Donald Trump cited Israel as a model for building his border wall with Mexico, and Benjamin Netanyahu proclaimed to the world that Trump is right, crowing that the wall he built on Israel’s southern border stopped “illegal immigration.” Please bear in mind that what Netanyahu calls “illegal immigration” is the entry of asylum seekers from Eritrea and Sudan, and that Israel also recognizes that such people (at least the Eritreans, who are the majority of them) cannot be expelled to their country of origin.
But the border wall isn’t the only thing for which Trump can claim inspiration from Israel. His controversial executive order banning the entry of citizens of Iran, Iraq, Libya, Somalia, Sudan, Syria and Yemen into the United States also has an Israeli precedent. Article 2 of the 2003 Citizenship and Entry into Israel Law stipulates that “despite what is said in any legal provision, including article 7 of the Citizenship Law, the minister of the interior shall not grant the inhabitant of the area (Judea, Samaria and Gaza) citizenship on the basis of the Citizenship Law, or a citizen or resident of a country listed in the addendum (Iran, Lebanon, Syria, Iraq) and shall not give him a license to reside in Israel on the basis of the Entry into Israel Law, and the area commander shall not grant such an inhabitant a permit to stay in Israel. ”
Thus, for more than a decade now, the Israeli law, which the High Court of Justice affirmed by a margin of one vote, has banned the granting of residency permits in Israel to citizens of three of the countries on Trump’s blacklist, plus Lebanon. It also bans the granting of such permits to Palestinians, who are not included in Trump’s order. One could rightly argue that the Israeli law does not have the same kind of dramatic impact on the citizens of those countries as does Trump’s order, which is affecting people who live, study, visit and are raising families in the United States. It deals a much harsher blow than does the law in Israel, in terms of its effect on Iranians, Syrians and Iraqis.
The Israeli law also makes exceptions for certain humanitarian conditions and other special circumstances. But the law severely affects Palestinians, especially Palestinians from the territories and Israelis who are married to them, barring them from living together in Israel. Thus there are Israeli Arab women forced to live apart from their husbands who are from the territories and unable to obtain a residency permit. Often, these women are also forced to raise their children alone as well. There are also Israeli Jews with spouses from one of the countries on the list whose marriages are affected, and Israeli women having to raise their children without their father.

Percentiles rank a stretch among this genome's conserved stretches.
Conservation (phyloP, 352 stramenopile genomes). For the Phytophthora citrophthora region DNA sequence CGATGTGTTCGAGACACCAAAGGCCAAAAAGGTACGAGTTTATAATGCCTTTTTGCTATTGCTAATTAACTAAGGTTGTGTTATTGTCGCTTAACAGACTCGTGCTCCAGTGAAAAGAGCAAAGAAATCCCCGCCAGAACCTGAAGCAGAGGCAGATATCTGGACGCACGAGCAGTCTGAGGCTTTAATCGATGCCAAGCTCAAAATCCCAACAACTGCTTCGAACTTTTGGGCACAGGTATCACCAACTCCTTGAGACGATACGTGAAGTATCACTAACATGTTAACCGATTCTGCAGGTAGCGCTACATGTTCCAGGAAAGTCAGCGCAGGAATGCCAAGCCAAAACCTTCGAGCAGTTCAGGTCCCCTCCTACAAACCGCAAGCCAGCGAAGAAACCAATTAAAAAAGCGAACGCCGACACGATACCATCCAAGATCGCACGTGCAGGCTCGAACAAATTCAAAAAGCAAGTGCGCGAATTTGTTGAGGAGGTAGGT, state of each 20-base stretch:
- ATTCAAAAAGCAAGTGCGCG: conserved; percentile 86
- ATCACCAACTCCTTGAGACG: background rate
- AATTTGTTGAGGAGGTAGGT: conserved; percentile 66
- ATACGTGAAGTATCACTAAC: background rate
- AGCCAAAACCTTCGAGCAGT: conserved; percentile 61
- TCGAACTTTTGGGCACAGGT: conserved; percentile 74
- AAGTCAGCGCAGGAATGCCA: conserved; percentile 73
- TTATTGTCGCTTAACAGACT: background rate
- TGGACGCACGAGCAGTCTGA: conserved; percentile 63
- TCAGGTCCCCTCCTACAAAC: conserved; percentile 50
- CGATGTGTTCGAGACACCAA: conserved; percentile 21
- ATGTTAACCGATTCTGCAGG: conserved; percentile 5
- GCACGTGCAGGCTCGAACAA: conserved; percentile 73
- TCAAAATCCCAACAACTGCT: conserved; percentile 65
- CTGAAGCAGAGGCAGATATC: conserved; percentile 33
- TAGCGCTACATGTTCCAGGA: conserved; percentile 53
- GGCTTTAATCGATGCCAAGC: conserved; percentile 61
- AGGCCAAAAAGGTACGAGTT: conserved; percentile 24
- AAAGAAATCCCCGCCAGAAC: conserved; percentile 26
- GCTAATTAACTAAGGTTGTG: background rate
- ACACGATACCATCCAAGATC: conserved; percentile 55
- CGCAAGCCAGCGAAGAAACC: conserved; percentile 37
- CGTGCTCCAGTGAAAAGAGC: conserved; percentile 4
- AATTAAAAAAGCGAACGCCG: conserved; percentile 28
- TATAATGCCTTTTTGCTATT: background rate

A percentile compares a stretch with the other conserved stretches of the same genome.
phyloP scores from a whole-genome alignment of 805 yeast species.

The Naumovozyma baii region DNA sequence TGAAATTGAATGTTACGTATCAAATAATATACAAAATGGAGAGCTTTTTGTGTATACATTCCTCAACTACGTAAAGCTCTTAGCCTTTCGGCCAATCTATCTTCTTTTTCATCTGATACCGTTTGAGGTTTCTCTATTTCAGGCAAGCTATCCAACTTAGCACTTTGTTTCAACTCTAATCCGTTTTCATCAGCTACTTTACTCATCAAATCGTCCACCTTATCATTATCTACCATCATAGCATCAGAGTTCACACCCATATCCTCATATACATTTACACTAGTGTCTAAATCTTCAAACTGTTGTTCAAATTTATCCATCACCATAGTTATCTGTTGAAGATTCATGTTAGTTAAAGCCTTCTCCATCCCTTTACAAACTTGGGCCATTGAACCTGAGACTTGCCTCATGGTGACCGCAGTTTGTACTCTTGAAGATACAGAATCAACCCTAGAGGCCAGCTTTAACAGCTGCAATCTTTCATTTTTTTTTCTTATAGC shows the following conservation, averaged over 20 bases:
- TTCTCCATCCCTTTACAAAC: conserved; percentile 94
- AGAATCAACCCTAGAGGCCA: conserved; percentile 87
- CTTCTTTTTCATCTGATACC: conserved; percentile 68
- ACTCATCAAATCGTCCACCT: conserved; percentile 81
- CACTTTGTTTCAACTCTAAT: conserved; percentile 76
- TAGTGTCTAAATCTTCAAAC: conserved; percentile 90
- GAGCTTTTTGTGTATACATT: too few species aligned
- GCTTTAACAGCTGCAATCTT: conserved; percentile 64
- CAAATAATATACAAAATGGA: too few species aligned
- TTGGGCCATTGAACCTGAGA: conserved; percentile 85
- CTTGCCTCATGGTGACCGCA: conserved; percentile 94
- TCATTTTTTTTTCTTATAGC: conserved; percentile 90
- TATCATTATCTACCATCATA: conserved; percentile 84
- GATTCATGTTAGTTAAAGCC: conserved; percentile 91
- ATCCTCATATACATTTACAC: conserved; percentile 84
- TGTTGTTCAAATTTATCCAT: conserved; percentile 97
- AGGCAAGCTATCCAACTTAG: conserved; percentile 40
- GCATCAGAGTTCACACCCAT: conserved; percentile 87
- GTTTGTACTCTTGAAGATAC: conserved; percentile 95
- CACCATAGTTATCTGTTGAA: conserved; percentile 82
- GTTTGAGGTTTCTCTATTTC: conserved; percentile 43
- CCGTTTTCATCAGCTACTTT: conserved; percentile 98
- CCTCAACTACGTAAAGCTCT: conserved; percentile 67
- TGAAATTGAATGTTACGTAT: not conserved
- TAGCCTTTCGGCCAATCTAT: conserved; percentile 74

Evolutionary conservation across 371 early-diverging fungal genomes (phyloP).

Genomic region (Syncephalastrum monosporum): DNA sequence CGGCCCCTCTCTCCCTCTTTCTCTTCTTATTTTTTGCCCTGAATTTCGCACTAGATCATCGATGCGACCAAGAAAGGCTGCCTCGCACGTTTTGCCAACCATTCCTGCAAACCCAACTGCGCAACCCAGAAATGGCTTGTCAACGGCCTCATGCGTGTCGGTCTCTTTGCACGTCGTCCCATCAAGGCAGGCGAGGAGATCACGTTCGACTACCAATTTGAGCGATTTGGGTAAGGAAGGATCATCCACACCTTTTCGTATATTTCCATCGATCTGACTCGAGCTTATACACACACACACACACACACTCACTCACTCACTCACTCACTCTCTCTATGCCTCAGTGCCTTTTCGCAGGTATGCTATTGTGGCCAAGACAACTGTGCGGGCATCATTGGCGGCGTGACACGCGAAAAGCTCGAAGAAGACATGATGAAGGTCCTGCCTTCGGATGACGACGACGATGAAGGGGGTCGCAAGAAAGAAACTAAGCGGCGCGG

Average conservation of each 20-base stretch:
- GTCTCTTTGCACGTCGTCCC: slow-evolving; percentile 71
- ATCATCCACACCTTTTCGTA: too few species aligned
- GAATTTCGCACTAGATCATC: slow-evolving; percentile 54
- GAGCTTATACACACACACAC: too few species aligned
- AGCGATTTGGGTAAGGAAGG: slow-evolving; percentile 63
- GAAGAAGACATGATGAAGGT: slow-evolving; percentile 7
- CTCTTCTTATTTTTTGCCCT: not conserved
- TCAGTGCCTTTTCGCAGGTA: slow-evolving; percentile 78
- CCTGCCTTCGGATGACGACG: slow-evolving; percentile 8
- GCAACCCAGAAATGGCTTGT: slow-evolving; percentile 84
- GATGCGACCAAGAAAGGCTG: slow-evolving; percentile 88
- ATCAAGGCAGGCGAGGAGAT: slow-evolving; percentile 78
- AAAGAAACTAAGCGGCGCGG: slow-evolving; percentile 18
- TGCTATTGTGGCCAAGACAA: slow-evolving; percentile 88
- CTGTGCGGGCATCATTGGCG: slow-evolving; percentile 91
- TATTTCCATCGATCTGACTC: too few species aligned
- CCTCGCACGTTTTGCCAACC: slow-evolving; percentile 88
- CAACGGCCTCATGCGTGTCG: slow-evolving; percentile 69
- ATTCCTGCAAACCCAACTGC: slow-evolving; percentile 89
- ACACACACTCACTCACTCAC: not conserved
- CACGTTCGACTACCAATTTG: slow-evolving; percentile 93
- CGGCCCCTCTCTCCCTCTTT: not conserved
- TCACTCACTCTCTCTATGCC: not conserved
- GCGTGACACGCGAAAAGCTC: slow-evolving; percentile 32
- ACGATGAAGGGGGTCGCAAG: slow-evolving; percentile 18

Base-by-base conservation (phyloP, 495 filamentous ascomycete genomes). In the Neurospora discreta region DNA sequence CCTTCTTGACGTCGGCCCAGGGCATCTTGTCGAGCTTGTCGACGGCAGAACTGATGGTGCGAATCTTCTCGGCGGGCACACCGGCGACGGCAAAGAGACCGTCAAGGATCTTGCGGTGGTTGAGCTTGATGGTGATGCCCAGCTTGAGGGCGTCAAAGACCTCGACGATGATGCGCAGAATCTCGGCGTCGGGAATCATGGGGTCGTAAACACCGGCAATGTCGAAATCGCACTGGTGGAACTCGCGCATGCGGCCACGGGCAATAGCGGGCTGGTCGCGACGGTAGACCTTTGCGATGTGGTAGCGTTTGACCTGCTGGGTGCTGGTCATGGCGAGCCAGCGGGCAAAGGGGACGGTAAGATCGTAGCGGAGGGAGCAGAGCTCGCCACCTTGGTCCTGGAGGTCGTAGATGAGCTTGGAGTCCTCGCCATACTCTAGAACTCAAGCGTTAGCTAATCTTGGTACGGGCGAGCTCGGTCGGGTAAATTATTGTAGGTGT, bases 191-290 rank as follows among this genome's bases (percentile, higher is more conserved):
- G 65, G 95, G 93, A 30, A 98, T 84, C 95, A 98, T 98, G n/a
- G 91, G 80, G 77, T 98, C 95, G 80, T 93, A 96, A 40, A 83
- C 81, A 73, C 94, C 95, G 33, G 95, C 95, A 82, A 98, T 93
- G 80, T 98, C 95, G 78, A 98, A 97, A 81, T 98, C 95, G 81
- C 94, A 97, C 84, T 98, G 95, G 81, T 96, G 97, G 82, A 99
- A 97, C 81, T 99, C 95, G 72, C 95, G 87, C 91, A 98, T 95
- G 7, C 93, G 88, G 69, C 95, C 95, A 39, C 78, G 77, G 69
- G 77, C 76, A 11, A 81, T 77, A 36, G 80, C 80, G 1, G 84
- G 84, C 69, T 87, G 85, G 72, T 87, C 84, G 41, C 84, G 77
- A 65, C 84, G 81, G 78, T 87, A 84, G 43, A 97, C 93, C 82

Trump’s order also immediately affects the entry of refugees into the United States, especially from Syria. Of course here, too, its effect is different from that of the Israeli law. However, in Israel’s written procedure regarding asylum seekers, it reserves for itself the right not to absorb or grant entry to Israel to subjects of enemy states or “hostile countries.” Moreover, the Israeli law refers to the asylum seekers who enter Israel as “infiltrators,” i.e., as criminals who can be held at the Holot detention facility for up to a year. If not for a High Court ruling, it would have been possible for them to be held there indefinitely.
Again, there are obvious differences between the American and Israeli contexts. In Israel, in addition to the official security justification, there is the backdrop of the “demographic” consideration regarding the Palestinians. But despite the differences, it seems that not only on the wall, but also in terms of restricting entry to the country, Israel has been a few steps ahead of Trump. His policy, which is rightly being denounced around the world and spurring mass demonstrations, has been Israel’s policy for some time now.
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